Georgetown’s inaugural massive open online course “Globalization’s Winners and Losers: Challenges for Developed and Developing Countries,” successfully completed its seven week run in December, awarding nearly 6,000 certificates to students from all over the world and inspiring several real-world offshoots in countries like Kazakhstan.

The 14,000 active users of the course on analyzing the effects of globalization came from nearly 150 countries and each used the course for a different purpose, according to School of Foreign Service Associate Director of the Landegger Program in International Business Diplomacy Rosaelena O’Neil. According to Professor Theodore Moran, who taught the course, nearly half of the users completed the program.

“We know anecdotally from our discussion boards and surveys that some students were taking the course for professional development requirements in their jobs, some students were taking it for credit that their own institutions were giving them credit for … and others were wanting the certificate just for personal satisfaction,” O’Neil said.

To complete the course, students were required to watch class videos, complete readings and post on discussion boards on the online course platform edX, as well as complete assessments.

Emily Cheung, the lead TA for the course, acknowledged the immediate feedback the course gave students through discussion boards.

“I think when you open up a course of this size on a platform like edX that has such an active discussion board, I think feedback is given immediately for everything,” Cheung said.

Moran said that many students also used the forum to debate readings and bring up criticisms and suggestions for the course.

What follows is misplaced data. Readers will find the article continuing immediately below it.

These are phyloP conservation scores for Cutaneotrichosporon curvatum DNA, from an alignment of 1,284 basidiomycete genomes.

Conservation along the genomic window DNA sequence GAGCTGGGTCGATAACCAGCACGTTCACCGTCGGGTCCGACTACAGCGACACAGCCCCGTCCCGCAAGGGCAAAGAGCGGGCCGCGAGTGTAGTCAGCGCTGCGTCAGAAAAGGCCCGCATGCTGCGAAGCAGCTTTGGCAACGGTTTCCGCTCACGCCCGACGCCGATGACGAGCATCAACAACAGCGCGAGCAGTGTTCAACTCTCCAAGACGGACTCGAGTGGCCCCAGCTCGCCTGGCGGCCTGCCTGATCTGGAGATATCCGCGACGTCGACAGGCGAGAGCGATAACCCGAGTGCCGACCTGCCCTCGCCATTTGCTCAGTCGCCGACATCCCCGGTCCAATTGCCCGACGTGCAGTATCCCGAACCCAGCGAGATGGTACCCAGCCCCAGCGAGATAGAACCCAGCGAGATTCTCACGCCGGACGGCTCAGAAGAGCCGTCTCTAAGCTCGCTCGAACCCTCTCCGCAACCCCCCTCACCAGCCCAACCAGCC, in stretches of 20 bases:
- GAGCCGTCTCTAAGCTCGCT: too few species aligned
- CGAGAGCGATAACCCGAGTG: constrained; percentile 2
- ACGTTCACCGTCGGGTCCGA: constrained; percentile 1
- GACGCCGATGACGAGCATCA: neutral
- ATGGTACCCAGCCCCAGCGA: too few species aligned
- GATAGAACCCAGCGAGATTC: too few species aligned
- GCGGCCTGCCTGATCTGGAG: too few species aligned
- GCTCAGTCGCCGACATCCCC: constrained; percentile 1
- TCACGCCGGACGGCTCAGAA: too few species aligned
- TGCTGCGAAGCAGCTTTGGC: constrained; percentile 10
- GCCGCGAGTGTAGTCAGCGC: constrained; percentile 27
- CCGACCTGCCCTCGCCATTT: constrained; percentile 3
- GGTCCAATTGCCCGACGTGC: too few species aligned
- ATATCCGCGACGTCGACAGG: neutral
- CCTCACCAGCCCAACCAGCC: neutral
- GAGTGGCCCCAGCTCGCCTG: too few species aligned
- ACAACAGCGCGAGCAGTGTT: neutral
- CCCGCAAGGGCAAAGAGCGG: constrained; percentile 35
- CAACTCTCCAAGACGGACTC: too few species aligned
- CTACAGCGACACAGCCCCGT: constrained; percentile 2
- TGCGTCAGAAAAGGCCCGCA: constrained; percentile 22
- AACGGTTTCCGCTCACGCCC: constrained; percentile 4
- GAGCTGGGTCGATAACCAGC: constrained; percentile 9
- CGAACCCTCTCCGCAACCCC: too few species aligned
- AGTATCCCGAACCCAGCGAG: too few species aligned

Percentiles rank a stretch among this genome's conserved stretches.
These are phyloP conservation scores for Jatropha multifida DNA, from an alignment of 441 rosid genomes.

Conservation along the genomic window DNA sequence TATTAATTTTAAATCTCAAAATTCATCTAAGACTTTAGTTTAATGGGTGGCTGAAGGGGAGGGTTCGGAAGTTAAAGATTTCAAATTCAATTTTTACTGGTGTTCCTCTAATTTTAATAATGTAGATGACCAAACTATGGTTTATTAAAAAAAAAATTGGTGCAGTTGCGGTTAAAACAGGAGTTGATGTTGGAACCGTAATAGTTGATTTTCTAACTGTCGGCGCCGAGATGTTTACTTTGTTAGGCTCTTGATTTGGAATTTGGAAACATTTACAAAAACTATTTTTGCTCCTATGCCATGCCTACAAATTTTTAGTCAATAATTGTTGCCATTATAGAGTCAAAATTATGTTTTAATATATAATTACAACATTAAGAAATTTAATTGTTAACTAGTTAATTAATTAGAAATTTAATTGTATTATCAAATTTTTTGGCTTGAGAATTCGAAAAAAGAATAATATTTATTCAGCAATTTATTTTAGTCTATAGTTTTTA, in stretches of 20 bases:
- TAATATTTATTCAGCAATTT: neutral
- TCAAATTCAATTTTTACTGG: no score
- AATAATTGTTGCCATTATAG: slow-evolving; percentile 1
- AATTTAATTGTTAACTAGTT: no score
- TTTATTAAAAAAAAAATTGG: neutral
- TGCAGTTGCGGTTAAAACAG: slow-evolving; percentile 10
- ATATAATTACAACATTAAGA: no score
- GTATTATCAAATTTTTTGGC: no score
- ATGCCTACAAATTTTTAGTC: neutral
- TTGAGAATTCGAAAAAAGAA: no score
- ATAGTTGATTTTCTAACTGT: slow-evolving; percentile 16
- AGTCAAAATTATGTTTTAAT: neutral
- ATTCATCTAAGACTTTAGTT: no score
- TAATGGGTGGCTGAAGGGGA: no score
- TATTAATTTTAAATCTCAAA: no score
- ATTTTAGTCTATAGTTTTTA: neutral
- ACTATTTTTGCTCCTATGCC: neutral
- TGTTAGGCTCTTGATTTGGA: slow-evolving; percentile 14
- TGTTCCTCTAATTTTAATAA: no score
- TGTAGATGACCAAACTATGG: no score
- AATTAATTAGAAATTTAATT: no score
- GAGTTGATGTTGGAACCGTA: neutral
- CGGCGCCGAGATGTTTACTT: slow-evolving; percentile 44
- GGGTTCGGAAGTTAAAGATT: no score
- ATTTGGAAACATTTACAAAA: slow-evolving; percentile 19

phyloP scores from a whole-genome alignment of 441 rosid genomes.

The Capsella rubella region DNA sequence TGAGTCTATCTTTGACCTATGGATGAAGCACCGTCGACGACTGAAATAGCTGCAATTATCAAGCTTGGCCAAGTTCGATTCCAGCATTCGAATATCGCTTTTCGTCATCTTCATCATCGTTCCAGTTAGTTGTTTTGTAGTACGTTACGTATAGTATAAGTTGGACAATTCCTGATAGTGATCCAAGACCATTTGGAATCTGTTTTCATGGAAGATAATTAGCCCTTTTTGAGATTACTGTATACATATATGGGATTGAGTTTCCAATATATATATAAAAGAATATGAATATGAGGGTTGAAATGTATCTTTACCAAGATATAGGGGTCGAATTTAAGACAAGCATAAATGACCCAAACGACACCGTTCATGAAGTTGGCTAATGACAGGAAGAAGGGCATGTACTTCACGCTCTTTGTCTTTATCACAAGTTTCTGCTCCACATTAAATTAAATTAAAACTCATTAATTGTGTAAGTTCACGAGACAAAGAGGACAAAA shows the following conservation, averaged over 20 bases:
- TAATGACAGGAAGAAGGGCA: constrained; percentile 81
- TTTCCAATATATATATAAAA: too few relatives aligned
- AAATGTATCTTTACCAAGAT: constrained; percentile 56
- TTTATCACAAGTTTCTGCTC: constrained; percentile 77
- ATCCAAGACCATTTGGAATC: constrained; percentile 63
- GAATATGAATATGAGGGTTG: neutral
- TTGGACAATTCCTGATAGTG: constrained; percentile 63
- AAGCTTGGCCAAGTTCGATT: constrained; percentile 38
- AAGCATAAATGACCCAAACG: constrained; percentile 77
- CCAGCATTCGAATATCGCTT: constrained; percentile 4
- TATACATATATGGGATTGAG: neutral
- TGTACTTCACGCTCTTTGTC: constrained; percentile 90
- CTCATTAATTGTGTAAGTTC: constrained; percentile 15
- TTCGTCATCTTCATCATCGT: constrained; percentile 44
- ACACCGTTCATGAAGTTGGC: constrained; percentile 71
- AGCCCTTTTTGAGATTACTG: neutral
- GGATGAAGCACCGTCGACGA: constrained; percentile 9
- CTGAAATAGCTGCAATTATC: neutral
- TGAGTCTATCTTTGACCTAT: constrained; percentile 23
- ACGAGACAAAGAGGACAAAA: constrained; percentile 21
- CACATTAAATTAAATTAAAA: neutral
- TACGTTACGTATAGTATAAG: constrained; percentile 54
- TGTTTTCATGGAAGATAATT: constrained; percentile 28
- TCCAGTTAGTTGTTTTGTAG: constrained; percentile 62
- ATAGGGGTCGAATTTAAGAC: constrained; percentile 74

“They were not bashful about giving their own experiences and their own reactions,” he said.

A large production team and group of researchers worked alongside Georgetown professors throughout the summer to create the course, which had an initial budget of $100,000, not including videography.

“Like every new project, I suspect that the cost is going to be exponentially less for other MOOCs,” O’Neil said. “This particular team had a particular chemistry that worked amazingly well and allowed us to produce something that was inconceivable in a short period of time.”

According to Moran, the MOOC has inspired teachers globally to adapt the course to their respective classrooms.

“One professor in Kazakhstan and a couple professors in Africa have told me that they are going to use this course as the basis for a real, physical course that they are going to give at their institutions,” Moran said.

While Moran expressed that MOOCs would certainly help propel the future of education, he did not believe such online courses could ever be substituted for a physical Georgetown education.

“This will never replace a Georgetown education,” Moran said. “There’s a reason why you’re paying, but this is part of the Jesuit outreach ethic of trying to go outside the walls of the university and offer service to the world.”

The MOOC team has already begun work on a reiteration of the course that is speculated to begin in the fall of next year, according to O’Neil.

The university will unveil its second MOOC course, “Introduction to Bioethics,” in April 2014.

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